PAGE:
There has been a question in Christianity for almost as long as there has been a Church. What does it mean to be converted? How can one know that those who claim Christ are really His? This has been dealt with many different ways over the centuries.
Many have settled on the conclusion that Christians simply have to believe the claim of conversion made by others. Others, especially in the stricter Reform camps, require proof over time. But, we all have to come down to the reality that none can see the hearts of others.
This question has resurfaced in the churches of Germany.
ARD reports that there has been a significant influx of migrant baptisms. These converts are said to be coming from such places as Syria, Pakistan, and Iran. Ironically these are some of the most dangerous places for Christians to live.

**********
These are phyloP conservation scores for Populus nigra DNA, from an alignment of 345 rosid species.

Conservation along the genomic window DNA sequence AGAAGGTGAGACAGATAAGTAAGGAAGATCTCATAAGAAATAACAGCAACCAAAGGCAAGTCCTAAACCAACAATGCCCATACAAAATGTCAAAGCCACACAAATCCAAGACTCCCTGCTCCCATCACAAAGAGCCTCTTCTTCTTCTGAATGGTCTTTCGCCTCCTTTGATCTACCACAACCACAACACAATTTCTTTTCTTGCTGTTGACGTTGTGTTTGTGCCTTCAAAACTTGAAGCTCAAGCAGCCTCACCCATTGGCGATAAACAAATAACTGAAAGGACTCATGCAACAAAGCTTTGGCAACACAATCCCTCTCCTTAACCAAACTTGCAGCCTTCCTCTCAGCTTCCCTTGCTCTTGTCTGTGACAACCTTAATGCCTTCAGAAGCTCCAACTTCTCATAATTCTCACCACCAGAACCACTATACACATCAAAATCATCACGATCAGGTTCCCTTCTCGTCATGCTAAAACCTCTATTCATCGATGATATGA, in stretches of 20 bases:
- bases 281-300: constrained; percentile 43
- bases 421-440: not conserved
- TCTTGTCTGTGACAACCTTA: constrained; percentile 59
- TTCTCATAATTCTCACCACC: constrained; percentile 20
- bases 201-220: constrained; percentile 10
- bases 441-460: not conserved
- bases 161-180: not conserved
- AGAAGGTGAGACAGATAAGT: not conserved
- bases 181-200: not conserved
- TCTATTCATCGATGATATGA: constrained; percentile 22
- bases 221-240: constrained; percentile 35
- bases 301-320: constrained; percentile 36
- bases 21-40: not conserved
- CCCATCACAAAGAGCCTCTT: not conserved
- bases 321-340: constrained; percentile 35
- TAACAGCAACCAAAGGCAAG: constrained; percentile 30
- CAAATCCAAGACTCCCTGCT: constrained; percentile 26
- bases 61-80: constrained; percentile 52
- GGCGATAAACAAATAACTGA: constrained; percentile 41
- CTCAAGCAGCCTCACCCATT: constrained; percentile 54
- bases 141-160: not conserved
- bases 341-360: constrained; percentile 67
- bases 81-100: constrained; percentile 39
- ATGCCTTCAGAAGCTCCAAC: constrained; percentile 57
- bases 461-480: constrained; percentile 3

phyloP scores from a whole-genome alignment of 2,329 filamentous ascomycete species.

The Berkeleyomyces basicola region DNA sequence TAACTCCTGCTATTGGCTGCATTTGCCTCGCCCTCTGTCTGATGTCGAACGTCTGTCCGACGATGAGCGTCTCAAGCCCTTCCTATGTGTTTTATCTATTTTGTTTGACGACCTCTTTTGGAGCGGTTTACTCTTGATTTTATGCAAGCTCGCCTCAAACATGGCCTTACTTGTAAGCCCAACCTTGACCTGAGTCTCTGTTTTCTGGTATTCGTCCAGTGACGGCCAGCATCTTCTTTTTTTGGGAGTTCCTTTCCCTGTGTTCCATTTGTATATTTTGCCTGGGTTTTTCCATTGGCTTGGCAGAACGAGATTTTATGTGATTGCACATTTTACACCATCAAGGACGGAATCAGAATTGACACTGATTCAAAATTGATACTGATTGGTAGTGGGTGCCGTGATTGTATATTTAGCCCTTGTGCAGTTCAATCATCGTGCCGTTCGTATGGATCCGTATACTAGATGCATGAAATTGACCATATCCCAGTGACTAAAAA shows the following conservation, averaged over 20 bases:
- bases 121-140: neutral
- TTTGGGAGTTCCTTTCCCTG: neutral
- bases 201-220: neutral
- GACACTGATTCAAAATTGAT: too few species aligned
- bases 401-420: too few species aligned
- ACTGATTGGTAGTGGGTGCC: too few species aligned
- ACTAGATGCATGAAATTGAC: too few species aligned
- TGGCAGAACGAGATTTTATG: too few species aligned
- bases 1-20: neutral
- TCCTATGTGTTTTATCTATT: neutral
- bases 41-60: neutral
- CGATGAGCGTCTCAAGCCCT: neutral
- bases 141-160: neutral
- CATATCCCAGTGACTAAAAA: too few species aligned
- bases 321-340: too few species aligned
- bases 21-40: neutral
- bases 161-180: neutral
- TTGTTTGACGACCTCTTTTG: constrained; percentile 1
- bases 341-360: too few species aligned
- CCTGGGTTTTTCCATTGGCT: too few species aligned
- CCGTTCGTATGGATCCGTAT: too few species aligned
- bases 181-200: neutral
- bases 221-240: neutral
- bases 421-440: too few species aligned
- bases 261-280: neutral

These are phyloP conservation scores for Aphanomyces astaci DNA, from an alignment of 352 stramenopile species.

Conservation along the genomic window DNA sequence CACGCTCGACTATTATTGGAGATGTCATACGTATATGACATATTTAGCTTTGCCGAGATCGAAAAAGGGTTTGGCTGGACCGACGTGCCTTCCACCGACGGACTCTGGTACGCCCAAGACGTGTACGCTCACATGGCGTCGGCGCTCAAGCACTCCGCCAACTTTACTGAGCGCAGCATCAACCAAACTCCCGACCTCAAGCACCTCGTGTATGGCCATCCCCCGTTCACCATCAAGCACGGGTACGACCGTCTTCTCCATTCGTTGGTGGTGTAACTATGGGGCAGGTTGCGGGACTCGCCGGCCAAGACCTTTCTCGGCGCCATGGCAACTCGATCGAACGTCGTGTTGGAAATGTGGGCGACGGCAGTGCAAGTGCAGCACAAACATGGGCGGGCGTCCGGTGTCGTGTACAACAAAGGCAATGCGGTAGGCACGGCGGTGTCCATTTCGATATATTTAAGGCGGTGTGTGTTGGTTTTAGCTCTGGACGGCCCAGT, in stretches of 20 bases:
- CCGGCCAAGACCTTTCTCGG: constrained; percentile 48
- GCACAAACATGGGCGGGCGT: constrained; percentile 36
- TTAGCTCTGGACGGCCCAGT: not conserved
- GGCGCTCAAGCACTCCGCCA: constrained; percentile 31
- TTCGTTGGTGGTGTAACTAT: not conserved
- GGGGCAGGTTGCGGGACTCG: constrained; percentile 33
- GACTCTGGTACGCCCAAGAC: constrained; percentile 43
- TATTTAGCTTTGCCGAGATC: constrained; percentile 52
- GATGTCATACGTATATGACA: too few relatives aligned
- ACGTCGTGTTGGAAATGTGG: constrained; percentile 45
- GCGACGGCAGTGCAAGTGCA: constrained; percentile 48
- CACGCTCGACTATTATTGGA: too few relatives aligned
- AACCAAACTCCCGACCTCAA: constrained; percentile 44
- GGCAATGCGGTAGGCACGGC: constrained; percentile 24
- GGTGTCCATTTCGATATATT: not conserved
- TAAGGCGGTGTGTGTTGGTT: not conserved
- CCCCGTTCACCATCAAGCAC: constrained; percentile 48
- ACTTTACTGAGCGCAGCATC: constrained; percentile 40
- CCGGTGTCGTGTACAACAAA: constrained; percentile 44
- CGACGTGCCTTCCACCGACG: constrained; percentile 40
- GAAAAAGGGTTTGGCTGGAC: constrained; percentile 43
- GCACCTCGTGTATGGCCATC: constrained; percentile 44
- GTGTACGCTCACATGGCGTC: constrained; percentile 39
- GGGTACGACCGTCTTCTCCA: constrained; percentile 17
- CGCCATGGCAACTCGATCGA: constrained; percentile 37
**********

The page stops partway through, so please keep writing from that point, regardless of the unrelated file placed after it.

This connection is the very reason that the German government and others are skeptical. There is the fear that these conversions and baptisms are being used to assist these people in receiving their asylum status from the German government.
Those making decisions for the German government on whether to accept applications are now having to determine whether the conversions are honest or not.
The churches themselves are taking some of that burden on themselves by engaging in checks on the candidates before their baptisms. One church required 30 German church goers to testify an applicant was already an active member of the community. Others asked why the candidate wanted to be religious in the first place, and others asked questions requiring a reasonable level of knowledge of the faith, such as “How many days between Easter and Pentecost?”
With the Evangelical churches holding classes and programs before claims of conversion are accepted, there is a greater chance that these claims of faith are real. In the end, whether these claims are real or not, they are being exposed to the truth. For that, we should be thankful.